And I still hate the word DRONE. These are Radio Controlled Multi Rotor Aircraft.
 
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This could very well be fake news again. Posted on the facebook page UAV Legal News & Discussion by one of their members.

"There are a number of items yet unresolved with this story. I literally just spoke on the phone with the person who broke the story a few hours ago. Details that were provide are as yet unverified and quite suspect. Here is more information key to this story: The claim was that the Blackhawk (titanium rotors) was in flight at approximate 500' AGL over the IFR / VFR corridor above the Hudson near Coney Island (JFK ATC) around 7-8pm yesterday evening and was among 3 other blackhawks. They were being used to transport VIPs for the UN conference. This is within the 30 mile VIP TFR. Four occupants and the chief crew member saw a drone hit the side of the aircraft and bounce upward into the rotor. The portion of the drone (appears to be the arm of a DJI Phantom 4 Pro neatly severed) was discovered upon landing in an engine area. The claim is made that NYPD, Secret Service, and others were notified and looking for the pilot. Claim further is that the damage is $200k to the rotor alone. What we don't have yet is confirmation of ANY collision investigation by NTSB / FAA, no police scanner verification of a call out to look for an operator (that work is underway currently), no ATC conversation (we are currently listening to hours of archived ATC materials out of JFK to confirm), and no news story other than this one that was created hours after the photos were posted on facebook tagging known anti-drone helicopter operators who work for NY media companies.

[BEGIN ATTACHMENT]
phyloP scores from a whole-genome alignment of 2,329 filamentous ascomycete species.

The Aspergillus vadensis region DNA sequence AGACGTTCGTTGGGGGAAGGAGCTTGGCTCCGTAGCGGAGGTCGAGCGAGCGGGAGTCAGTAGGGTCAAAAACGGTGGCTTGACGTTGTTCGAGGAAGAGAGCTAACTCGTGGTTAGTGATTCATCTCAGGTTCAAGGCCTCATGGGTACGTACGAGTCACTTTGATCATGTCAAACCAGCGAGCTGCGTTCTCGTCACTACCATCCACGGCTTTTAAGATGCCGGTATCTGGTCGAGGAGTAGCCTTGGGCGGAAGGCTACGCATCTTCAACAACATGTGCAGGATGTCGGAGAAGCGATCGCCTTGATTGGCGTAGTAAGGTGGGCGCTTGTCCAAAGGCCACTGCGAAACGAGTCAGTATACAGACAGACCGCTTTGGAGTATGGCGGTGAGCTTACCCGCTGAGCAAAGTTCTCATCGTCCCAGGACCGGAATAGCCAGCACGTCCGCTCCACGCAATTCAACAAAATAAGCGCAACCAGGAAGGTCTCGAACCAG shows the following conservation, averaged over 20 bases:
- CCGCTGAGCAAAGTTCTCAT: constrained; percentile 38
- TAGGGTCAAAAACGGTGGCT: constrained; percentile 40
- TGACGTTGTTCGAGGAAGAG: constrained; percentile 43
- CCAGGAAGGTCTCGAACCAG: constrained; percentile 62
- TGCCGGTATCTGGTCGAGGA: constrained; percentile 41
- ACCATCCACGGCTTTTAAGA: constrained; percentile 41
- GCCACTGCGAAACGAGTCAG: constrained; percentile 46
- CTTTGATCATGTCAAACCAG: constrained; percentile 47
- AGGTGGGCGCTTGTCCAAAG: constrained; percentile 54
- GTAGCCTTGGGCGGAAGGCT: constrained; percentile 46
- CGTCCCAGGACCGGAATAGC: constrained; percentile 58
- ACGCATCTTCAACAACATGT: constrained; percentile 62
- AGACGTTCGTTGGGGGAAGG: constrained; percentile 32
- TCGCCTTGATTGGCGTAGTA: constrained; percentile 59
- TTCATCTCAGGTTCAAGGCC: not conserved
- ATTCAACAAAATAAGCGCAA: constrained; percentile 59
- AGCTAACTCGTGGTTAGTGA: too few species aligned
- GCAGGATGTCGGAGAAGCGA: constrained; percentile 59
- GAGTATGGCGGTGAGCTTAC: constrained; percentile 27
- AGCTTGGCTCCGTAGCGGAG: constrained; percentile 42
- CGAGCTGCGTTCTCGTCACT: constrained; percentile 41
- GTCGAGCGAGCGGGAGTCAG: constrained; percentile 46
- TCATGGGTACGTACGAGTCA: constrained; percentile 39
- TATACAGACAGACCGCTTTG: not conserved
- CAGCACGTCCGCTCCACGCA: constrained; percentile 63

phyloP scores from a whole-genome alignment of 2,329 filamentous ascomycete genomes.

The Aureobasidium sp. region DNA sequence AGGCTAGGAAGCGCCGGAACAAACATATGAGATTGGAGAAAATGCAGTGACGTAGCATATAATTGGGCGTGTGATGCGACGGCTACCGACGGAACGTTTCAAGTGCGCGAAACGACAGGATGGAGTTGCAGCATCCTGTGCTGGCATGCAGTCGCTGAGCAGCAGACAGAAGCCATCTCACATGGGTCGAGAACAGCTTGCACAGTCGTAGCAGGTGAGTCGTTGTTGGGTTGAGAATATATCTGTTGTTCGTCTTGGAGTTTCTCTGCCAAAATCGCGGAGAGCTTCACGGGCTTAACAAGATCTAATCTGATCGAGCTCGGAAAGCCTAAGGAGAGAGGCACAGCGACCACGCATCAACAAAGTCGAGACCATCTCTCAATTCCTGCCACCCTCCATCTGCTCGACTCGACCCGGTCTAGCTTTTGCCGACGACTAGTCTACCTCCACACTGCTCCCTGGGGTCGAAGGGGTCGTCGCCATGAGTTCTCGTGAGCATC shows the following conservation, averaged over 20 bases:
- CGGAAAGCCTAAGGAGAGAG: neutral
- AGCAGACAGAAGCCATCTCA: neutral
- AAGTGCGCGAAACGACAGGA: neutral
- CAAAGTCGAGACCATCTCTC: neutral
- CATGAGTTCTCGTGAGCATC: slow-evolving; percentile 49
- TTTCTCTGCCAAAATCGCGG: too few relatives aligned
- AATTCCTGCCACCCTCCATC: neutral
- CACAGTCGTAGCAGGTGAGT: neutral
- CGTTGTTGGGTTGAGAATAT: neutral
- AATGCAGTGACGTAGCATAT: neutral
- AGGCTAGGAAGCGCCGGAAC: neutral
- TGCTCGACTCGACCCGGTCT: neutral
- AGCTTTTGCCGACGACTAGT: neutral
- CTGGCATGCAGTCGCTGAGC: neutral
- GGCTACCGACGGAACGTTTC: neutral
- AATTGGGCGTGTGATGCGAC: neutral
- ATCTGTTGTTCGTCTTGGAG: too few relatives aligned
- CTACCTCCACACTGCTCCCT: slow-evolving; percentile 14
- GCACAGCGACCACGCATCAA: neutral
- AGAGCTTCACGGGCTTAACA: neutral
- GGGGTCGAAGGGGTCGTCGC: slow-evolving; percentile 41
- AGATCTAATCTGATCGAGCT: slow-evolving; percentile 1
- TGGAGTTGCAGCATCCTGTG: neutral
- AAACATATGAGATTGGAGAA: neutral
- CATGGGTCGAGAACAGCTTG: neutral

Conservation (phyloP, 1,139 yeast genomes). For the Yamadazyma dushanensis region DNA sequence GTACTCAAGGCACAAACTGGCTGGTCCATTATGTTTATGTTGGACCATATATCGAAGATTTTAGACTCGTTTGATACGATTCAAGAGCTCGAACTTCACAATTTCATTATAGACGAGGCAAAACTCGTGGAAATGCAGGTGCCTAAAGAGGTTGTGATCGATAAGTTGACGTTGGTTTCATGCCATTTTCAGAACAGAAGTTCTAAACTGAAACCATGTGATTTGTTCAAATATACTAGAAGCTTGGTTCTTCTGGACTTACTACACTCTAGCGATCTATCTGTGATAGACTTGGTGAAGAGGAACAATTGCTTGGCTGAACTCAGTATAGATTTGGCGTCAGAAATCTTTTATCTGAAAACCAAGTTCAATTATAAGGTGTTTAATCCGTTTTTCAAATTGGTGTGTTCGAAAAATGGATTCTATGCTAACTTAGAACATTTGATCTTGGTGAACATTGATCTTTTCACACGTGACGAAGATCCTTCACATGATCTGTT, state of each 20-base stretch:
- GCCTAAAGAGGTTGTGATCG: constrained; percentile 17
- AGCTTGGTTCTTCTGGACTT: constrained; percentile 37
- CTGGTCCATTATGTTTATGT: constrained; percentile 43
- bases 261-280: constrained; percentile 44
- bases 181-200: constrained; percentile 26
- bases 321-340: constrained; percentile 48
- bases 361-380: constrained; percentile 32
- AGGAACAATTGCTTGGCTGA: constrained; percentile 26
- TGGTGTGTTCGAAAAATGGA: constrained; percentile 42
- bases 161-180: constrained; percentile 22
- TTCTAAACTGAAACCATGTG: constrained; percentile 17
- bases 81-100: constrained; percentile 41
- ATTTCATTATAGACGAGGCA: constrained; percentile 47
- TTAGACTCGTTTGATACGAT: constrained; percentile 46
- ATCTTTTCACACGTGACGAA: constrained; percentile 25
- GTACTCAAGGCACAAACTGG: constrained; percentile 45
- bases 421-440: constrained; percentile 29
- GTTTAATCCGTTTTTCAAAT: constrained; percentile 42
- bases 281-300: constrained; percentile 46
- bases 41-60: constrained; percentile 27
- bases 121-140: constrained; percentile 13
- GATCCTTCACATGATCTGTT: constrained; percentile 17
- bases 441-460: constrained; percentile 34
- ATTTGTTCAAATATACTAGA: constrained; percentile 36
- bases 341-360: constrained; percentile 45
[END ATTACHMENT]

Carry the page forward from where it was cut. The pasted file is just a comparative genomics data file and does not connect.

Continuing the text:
In other words, stay tuned, and don't necessarily buy in. Your help may be needed for listening to ATC recordings - LiveATC.net has archives that we need to pour through."
 
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Just like the fake news drone hit in Africa on the aircraft, this is fake news at its best.
Not any chance its real as a DJi drone wouldn't do that damage to a blackhawk... unless the blackhawk is made out of tissue paper and spit... which might be true being that they were built by the very lowest bidder for the military that has no oversight.

Wait and watch the media dogs bite and chew on this one, then watch none of them retract the fake story when it is proven they made it all up.
 

PatR

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A Blackhawk is a transport aircraft with armament usually intended for the defensive, not offensive, although they can be fitted with some pretty good stuff. Having ridden in them I know the skins are not armored and relatively thin to keep weight down. The rotor blades are not 100% titanium. They are a composition of metal, carbon fiber and Kevlar. $200,000.00 for a single blade sounds a little on the light side.